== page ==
Fiber can help keep your blood sugar and hormones in balance. They can also help with constipation during pregnancy. Eat a good amount of beans, vegetables, fruits and whole grain cereals that are fiber rich.

Reduce sugar intake

Sugar can raise your blood sugar levels which is not healthy in pregnancy. It can also cause your immune system to weaken.

Drink plenty of water

Your blood volume needs to expand to accommodate your baby’s needs. You also need to keep from becoming dehydrated. Drink at least 2 liters of water daily. Keep water with you at all times.

What You Should Do Prior to Getting Pregnant

To reduce chances of miscarriage after seeing heartbeat and miscarriage as a whole, you should:

What to Do


Have a full check-up and get tested for sexually transmitted diseases (STD’s)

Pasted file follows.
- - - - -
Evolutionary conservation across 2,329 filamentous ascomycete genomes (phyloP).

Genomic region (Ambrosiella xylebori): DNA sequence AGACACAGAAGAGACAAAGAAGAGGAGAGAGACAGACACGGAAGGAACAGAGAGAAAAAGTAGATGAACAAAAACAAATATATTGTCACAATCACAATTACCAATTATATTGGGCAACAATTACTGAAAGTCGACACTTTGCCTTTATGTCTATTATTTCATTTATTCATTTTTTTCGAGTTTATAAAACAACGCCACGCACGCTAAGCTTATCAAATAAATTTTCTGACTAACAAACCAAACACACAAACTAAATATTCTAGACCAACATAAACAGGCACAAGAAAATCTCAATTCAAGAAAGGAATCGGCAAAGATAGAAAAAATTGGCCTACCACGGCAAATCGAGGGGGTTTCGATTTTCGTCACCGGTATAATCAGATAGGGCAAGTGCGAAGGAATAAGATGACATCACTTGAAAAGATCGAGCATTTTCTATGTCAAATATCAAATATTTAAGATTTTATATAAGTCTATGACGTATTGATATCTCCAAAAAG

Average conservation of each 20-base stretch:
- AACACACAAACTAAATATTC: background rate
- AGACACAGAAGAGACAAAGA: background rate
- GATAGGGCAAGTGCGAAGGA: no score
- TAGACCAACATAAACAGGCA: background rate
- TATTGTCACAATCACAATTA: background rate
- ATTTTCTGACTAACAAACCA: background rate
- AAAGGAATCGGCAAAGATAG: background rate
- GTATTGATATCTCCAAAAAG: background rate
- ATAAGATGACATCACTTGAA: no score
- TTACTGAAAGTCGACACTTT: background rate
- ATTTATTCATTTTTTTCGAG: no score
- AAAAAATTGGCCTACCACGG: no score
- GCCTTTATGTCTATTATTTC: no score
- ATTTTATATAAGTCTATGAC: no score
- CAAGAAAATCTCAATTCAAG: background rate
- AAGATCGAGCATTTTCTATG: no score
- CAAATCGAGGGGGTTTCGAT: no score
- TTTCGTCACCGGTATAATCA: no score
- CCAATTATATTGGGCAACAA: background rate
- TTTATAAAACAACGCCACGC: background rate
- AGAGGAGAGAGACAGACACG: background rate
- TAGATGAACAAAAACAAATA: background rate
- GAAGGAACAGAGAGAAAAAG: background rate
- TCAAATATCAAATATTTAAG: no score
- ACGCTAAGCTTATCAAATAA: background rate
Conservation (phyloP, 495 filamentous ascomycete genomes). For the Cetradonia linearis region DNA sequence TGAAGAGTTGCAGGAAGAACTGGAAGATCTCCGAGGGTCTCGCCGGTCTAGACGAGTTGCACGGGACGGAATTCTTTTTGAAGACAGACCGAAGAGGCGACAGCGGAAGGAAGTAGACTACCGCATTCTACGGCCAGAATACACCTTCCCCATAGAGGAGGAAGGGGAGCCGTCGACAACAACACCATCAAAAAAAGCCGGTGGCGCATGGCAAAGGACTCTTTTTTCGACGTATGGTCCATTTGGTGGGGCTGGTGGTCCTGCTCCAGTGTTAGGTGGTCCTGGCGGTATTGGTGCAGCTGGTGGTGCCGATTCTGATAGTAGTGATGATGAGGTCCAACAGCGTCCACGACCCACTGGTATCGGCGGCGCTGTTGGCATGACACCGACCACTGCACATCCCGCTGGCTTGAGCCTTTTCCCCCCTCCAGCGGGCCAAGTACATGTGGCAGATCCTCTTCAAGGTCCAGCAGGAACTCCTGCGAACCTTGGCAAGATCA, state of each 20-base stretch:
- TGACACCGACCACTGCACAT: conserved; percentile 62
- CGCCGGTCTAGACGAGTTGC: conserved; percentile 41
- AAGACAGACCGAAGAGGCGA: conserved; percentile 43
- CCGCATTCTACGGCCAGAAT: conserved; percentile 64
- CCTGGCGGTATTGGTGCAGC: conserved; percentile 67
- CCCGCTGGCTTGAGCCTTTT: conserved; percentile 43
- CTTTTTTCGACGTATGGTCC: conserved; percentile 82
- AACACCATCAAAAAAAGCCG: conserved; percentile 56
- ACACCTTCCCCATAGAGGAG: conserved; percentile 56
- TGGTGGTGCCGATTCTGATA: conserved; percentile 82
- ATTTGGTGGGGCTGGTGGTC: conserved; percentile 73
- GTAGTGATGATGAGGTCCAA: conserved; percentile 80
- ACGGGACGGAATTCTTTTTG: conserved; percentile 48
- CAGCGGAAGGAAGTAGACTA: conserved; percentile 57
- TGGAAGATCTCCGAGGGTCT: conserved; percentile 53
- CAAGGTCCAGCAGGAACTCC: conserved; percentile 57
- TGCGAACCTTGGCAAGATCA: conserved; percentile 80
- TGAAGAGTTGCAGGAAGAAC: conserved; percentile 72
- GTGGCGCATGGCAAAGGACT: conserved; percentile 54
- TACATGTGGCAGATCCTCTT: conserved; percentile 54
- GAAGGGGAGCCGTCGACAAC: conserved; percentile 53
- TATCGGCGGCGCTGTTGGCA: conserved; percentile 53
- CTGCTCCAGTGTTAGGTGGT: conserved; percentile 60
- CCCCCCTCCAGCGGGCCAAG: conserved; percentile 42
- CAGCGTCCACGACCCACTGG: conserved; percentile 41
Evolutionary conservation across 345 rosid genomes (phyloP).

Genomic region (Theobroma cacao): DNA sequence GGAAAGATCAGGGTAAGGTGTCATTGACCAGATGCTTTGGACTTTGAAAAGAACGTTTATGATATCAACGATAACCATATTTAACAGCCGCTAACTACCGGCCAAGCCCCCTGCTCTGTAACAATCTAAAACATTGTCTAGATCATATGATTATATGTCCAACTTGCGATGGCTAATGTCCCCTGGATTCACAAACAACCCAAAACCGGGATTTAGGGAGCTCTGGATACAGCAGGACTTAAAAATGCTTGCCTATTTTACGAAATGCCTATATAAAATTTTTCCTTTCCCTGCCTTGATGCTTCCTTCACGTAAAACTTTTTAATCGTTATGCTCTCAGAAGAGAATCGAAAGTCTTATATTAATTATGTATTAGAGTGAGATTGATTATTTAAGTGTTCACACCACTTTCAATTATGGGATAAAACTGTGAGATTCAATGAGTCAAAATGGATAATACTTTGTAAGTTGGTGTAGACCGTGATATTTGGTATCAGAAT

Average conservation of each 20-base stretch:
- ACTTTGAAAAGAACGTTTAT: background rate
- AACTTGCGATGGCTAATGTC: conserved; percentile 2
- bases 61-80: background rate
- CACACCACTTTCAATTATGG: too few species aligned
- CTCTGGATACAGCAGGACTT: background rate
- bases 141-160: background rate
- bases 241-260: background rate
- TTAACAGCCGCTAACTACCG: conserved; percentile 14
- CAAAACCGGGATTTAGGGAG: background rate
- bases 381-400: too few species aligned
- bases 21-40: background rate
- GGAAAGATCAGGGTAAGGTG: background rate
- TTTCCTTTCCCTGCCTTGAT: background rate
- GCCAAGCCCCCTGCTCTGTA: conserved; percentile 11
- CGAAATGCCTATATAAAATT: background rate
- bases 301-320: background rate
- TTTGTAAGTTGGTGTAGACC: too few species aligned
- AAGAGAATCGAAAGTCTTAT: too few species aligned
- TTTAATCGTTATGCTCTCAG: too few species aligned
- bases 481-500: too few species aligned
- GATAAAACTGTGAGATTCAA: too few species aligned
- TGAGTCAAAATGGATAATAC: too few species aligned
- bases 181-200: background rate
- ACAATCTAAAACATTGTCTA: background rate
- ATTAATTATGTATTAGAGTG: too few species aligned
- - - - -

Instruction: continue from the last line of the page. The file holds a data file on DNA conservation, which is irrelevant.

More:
Certain health conditions like diabetes, low thyroid hormones, low reproductive hormones and sexually transmitted diseases all raise the risk of having a miscarriage. Getting tested and treated before you get pregnant can help decrease your risk of miscarriage.

Dig out your old shot records

Make sure that your immunizations are current and up-to-date. There are certain communicable diseases that can cause you to miscarry. Make sure you are vaccinated and get any booster shots before you get pregnant.

Start taking folic acid

Folic acid prevents neural tube defects, which is a malformation of the spinal cord and nervous system. This can easily be prevented with 600mg of folic acid daily 1 to 2 months before you get pregnant.

Go easy on caffeine

Not only does caffeine reduce fertility, it can also raise the risk of miscarriage in early pregnancy. Try not to drink more than a cup or two of coffee or two caffeinated soft drinks daily.

Keep a healthy weight

Lastly, if you are overweight understand that obesity can contribute to miscarriage. It is important to try to get to a healthy weight before you get pregnant since it is not good to diet during pregnancy. Doing this will also help avoid any other health conditions that obesity can cause during pregnancy.